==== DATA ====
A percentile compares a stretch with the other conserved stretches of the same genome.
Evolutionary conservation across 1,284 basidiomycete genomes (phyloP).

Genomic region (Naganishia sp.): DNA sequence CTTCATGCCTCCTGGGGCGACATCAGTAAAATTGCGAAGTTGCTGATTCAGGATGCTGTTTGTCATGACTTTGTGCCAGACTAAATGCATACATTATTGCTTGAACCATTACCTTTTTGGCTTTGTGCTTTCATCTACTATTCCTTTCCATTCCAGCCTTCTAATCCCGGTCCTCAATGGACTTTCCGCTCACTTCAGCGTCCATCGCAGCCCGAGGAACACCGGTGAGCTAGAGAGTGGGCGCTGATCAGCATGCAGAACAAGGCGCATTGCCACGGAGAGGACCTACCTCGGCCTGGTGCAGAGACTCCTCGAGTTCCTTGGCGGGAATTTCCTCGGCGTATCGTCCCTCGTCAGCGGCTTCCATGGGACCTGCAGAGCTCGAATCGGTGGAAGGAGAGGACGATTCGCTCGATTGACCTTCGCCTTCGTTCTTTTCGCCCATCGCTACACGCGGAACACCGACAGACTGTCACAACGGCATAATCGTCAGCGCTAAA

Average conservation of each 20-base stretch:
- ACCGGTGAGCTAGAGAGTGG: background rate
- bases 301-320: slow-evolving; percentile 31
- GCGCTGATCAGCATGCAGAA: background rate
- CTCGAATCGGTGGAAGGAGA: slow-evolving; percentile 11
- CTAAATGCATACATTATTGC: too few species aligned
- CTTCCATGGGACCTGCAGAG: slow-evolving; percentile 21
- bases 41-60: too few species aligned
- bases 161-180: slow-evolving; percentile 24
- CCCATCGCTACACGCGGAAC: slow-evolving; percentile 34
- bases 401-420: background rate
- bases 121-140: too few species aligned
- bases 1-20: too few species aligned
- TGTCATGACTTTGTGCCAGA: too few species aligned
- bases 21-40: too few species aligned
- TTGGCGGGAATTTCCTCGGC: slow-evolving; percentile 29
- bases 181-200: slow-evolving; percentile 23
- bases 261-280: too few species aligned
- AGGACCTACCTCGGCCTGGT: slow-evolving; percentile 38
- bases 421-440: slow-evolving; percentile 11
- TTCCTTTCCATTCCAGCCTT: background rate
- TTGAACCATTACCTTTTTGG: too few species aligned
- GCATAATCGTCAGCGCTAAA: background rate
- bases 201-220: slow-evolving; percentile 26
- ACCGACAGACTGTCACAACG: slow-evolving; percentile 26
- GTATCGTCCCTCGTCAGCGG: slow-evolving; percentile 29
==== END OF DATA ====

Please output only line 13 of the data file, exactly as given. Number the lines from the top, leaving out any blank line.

- CCCATCGCTACACGCGGAAC: slow-evolving; percentile 34